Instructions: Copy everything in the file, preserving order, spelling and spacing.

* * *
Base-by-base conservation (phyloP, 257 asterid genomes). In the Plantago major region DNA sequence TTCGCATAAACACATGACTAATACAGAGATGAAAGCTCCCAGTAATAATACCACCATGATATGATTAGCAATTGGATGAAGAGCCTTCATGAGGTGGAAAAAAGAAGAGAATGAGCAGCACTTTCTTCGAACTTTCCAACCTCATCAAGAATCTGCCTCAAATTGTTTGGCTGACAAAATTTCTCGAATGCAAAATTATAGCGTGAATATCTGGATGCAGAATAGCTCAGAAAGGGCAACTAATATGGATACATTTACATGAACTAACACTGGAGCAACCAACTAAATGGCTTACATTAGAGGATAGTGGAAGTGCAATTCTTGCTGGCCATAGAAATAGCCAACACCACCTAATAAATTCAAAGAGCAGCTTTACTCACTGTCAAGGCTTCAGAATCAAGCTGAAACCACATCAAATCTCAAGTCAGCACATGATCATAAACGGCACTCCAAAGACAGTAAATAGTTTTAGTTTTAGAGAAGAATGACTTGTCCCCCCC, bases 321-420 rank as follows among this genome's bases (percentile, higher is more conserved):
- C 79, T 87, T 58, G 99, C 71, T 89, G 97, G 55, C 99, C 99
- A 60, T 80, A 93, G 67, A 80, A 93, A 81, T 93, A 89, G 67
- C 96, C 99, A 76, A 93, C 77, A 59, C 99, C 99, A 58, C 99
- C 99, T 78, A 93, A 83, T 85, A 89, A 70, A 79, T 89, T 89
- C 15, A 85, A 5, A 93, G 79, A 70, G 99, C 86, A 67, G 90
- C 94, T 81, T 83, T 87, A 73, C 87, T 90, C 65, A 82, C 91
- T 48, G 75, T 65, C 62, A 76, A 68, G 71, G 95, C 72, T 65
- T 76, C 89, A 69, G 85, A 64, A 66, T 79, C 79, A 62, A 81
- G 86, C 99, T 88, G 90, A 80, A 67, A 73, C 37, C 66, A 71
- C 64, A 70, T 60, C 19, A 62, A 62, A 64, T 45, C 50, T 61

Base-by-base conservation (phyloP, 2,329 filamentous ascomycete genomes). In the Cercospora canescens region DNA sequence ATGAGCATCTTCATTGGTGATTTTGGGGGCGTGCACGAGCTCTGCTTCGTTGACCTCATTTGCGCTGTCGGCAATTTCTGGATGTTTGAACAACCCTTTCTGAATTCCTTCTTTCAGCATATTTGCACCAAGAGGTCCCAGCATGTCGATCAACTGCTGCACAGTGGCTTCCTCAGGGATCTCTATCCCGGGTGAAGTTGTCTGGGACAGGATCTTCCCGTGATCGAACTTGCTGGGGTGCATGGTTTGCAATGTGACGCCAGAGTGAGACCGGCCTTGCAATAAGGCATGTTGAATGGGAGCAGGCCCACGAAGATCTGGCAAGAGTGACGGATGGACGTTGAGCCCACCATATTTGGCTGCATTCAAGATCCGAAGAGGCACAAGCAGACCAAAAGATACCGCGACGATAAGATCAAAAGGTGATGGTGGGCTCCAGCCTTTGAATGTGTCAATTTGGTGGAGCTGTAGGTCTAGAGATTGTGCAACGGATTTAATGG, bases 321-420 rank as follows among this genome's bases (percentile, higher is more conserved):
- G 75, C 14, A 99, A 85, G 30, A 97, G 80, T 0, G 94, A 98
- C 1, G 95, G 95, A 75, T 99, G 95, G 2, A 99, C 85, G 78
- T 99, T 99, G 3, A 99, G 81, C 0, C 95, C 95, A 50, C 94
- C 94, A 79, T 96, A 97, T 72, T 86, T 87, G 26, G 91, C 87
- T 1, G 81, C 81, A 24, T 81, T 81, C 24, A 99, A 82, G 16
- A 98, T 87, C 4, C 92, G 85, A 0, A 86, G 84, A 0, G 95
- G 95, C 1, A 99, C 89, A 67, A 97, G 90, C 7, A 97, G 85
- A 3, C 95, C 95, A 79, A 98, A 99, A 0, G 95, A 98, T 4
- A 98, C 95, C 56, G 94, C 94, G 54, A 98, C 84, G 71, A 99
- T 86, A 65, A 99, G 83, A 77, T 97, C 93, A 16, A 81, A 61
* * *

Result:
Base-by-base conservation (phyloP, 257 asterid genomes). In the Plantago major region DNA sequence TTCGCATAAACACATGACTAATACAGAGATGAAAGCTCCCAGTAATAATACCACCATGATATGATTAGCAATTGGATGAAGAGCCTTCATGAGGTGGAAAAAAGAAGAGAATGAGCAGCACTTTCTTCGAACTTTCCAACCTCATCAAGAATCTGCCTCAAATTGTTTGGCTGACAAAATTTCTCGAATGCAAAATTATAGCGTGAATATCTGGATGCAGAATAGCTCAGAAAGGGCAACTAATATGGATACATTTACATGAACTAACACTGGAGCAACCAACTAAATGGCTTACATTAGAGGATAGTGGAAGTGCAATTCTTGCTGGCCATAGAAATAGCCAACACCACCTAATAAATTCAAAGAGCAGCTTTACTCACTGTCAAGGCTTCAGAATCAAGCTGAAACCACATCAAATCTCAAGTCAGCACATGATCATAAACGGCACTCCAAAGACAGTAAATAGTTTTAGTTTTAGAGAAGAATGACTTGTCCCCCCC, bases 321-420 rank as follows among this genome's bases (percentile, higher is more conserved):
- C 79, T 87, T 58, G 99, C 71, T 89, G 97, G 55, C 99, C 99
- A 60, T 80, A 93, G 67, A 80, A 93, A 81, T 93, A 89, G 67
- C 96, C 99, A 76, A 93, C 77, A 59, C 99, C 99, A 58, C 99
- C 99, T 78, A 93, A 83, T 85, A 89, A 70, A 79, T 89, T 89
- C 15, A 85, A 5, A 93, G 79, A 70, G 99, C 86, A 67, G 90
- C 94, T 81, T 83, T 87, A 73, C 87, T 90, C 65, A 82, C 91
- T 48, G 75, T 65, C 62, A 76, A 68, G 71, G 95, C 72, T 65
- T 76, C 89, A 69, G 85, A 64, A 66, T 79, C 79, A 62, A 81
- G 86, C 99, T 88, G 90, A 80, A 67, A 73, C 37, C 66, A 71
- C 64, A 70, T 60, C 19, A 62, A 62, A 64, T 45, C 50, T 61

Base-by-base conservation (phyloP, 2,329 filamentous ascomycete genomes). In the Cercospora canescens region DNA sequence ATGAGCATCTTCATTGGTGATTTTGGGGGCGTGCACGAGCTCTGCTTCGTTGACCTCATTTGCGCTGTCGGCAATTTCTGGATGTTTGAACAACCCTTTCTGAATTCCTTCTTTCAGCATATTTGCACCAAGAGGTCCCAGCATGTCGATCAACTGCTGCACAGTGGCTTCCTCAGGGATCTCTATCCCGGGTGAAGTTGTCTGGGACAGGATCTTCCCGTGATCGAACTTGCTGGGGTGCATGGTTTGCAATGTGACGCCAGAGTGAGACCGGCCTTGCAATAAGGCATGTTGAATGGGAGCAGGCCCACGAAGATCTGGCAAGAGTGACGGATGGACGTTGAGCCCACCATATTTGGCTGCATTCAAGATCCGAAGAGGCACAAGCAGACCAAAAGATACCGCGACGATAAGATCAAAAGGTGATGGTGGGCTCCAGCCTTTGAATGTGTCAATTTGGTGGAGCTGTAGGTCTAGAGATTGTGCAACGGATTTAATGG, bases 321-420 rank as follows among this genome's bases (percentile, higher is more conserved):
- G 75, C 14, A 99, A 85, G 30, A 97, G 80, T 0, G 94, A 98
- C 1, G 95, G 95, A 75, T 99, G 95, G 2, A 99, C 85, G 78
- T 99, T 99, G 3, A 99, G 81, C 0, C 95, C 95, A 50, C 94
- C 94, A 79, T 96, A 97, T 72, T 86, T 87, G 26, G 91, C 87
- T 1, G 81, C 81, A 24, T 81, T 81, C 24, A 99, A 82, G 16
- A 98, T 87, C 4, C 92, G 85, A 0, A 86, G 84, A 0, G 95
- G 95, C 1, A 99, C 89, A 67, A 97, G 90, C 7, A 97, G 85
- A 3, C 95, C 95, A 79, A 98, A 99, A 0, G 95, A 98, T 4
- A 98, C 95, C 56, G 94, C 94, G 54, A 98, C 84, G 71, A 99
- T 86, A 65, A 99, G 83, A 77, T 97, C 93, A 16, A 81, A 61